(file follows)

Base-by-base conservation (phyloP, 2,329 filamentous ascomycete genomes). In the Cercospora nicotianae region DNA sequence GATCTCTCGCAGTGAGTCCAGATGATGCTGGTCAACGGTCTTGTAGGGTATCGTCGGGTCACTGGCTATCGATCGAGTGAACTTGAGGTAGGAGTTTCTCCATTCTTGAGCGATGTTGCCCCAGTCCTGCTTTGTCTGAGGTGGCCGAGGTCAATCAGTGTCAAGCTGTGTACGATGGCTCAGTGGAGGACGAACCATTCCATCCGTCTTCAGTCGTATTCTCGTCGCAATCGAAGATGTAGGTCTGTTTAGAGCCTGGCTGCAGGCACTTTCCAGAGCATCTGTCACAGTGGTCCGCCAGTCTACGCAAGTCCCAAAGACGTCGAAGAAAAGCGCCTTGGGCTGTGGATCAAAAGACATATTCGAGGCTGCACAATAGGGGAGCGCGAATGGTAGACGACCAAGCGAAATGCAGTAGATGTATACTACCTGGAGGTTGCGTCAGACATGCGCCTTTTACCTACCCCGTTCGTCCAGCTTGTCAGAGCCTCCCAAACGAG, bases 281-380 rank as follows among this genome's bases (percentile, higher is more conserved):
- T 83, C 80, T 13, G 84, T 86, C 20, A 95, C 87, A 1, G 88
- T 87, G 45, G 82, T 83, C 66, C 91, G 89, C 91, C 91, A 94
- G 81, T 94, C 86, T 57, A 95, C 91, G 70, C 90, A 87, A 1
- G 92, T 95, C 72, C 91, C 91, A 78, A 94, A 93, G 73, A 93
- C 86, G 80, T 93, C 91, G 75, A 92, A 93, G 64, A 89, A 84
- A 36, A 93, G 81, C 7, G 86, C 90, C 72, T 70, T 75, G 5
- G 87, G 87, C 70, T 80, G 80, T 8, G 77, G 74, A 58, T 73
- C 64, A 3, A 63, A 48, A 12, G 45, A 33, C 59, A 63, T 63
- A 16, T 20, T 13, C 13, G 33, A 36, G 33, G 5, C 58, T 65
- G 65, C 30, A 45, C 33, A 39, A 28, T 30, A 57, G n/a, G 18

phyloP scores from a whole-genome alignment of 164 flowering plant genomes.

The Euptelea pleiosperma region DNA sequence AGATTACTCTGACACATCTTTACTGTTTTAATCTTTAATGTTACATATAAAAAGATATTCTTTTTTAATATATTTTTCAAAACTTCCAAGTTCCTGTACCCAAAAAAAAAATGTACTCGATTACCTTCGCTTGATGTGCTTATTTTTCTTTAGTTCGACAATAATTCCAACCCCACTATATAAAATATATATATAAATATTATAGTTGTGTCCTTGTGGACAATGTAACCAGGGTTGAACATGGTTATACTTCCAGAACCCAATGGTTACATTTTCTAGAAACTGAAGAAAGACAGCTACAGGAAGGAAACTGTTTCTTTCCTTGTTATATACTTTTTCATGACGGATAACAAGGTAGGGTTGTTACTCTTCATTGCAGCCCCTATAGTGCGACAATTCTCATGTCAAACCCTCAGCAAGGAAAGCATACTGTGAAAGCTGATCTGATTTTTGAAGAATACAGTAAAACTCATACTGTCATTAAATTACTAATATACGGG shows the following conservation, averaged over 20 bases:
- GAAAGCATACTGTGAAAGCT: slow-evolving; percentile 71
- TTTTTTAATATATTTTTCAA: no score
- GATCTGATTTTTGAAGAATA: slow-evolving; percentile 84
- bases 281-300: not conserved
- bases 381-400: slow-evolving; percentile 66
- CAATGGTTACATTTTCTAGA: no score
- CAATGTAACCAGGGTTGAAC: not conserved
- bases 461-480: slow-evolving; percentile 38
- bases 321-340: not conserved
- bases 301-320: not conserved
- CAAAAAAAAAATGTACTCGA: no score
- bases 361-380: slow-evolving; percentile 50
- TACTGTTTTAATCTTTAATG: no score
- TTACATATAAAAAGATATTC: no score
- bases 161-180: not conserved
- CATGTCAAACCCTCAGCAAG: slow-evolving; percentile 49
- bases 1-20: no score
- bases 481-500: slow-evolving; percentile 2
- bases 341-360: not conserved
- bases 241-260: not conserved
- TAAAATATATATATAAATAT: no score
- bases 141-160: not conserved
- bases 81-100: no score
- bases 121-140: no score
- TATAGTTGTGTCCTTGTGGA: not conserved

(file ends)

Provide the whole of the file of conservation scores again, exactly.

Base-by-base conservation (phyloP, 2,329 filamentous ascomycete genomes). In the Cercospora nicotianae region DNA sequence GATCTCTCGCAGTGAGTCCAGATGATGCTGGTCAACGGTCTTGTAGGGTATCGTCGGGTCACTGGCTATCGATCGAGTGAACTTGAGGTAGGAGTTTCTCCATTCTTGAGCGATGTTGCCCCAGTCCTGCTTTGTCTGAGGTGGCCGAGGTCAATCAGTGTCAAGCTGTGTACGATGGCTCAGTGGAGGACGAACCATTCCATCCGTCTTCAGTCGTATTCTCGTCGCAATCGAAGATGTAGGTCTGTTTAGAGCCTGGCTGCAGGCACTTTCCAGAGCATCTGTCACAGTGGTCCGCCAGTCTACGCAAGTCCCAAAGACGTCGAAGAAAAGCGCCTTGGGCTGTGGATCAAAAGACATATTCGAGGCTGCACAATAGGGGAGCGCGAATGGTAGACGACCAAGCGAAATGCAGTAGATGTATACTACCTGGAGGTTGCGTCAGACATGCGCCTTTTACCTACCCCGTTCGTCCAGCTTGTCAGAGCCTCCCAAACGAG, bases 281-380 rank as follows among this genome's bases (percentile, higher is more conserved):
- T 83, C 80, T 13, G 84, T 86, C 20, A 95, C 87, A 1, G 88
- T 87, G 45, G 82, T 83, C 66, C 91, G 89, C 91, C 91, A 94
- G 81, T 94, C 86, T 57, A 95, C 91, G 70, C 90, A 87, A 1
- G 92, T 95, C 72, C 91, C 91, A 78, A 94, A 93, G 73, A 93
- C 86, G 80, T 93, C 91, G 75, A 92, A 93, G 64, A 89, A 84
- A 36, A 93, G 81, C 7, G 86, C 90, C 72, T 70, T 75, G 5
- G 87, G 87, C 70, T 80, G 80, T 8, G 77, G 74, A 58, T 73
- C 64, A 3, A 63, A 48, A 12, G 45, A 33, C 59, A 63, T 63
- A 16, T 20, T 13, C 13, G 33, A 36, G 33, G 5, C 58, T 65
- G 65, C 30, A 45, C 33, A 39, A 28, T 30, A 57, G n/a, G 18

phyloP scores from a whole-genome alignment of 164 flowering plant genomes.

The Euptelea pleiosperma region DNA sequence AGATTACTCTGACACATCTTTACTGTTTTAATCTTTAATGTTACATATAAAAAGATATTCTTTTTTAATATATTTTTCAAAACTTCCAAGTTCCTGTACCCAAAAAAAAAATGTACTCGATTACCTTCGCTTGATGTGCTTATTTTTCTTTAGTTCGACAATAATTCCAACCCCACTATATAAAATATATATATAAATATTATAGTTGTGTCCTTGTGGACAATGTAACCAGGGTTGAACATGGTTATACTTCCAGAACCCAATGGTTACATTTTCTAGAAACTGAAGAAAGACAGCTACAGGAAGGAAACTGTTTCTTTCCTTGTTATATACTTTTTCATGACGGATAACAAGGTAGGGTTGTTACTCTTCATTGCAGCCCCTATAGTGCGACAATTCTCATGTCAAACCCTCAGCAAGGAAAGCATACTGTGAAAGCTGATCTGATTTTTGAAGAATACAGTAAAACTCATACTGTCATTAAATTACTAATATACGGG shows the following conservation, averaged over 20 bases:
- GAAAGCATACTGTGAAAGCT: slow-evolving; percentile 71
- TTTTTTAATATATTTTTCAA: no score
- GATCTGATTTTTGAAGAATA: slow-evolving; percentile 84
- bases 281-300: not conserved
- bases 381-400: slow-evolving; percentile 66
- CAATGGTTACATTTTCTAGA: no score
- CAATGTAACCAGGGTTGAAC: not conserved
- bases 461-480: slow-evolving; percentile 38
- bases 321-340: not conserved
- bases 301-320: not conserved
- CAAAAAAAAAATGTACTCGA: no score
- bases 361-380: slow-evolving; percentile 50
- TACTGTTTTAATCTTTAATG: no score
- TTACATATAAAAAGATATTC: no score
- bases 161-180: not conserved
- CATGTCAAACCCTCAGCAAG: slow-evolving; percentile 49
- bases 1-20: no score
- bases 481-500: slow-evolving; percentile 2
- bases 341-360: not conserved
- bases 241-260: not conserved
- TAAAATATATATATAAATAT: no score
- bases 141-160: not conserved
- bases 81-100: no score
- bases 121-140: no score
- TATAGTTGTGTCCTTGTGGA: not conserved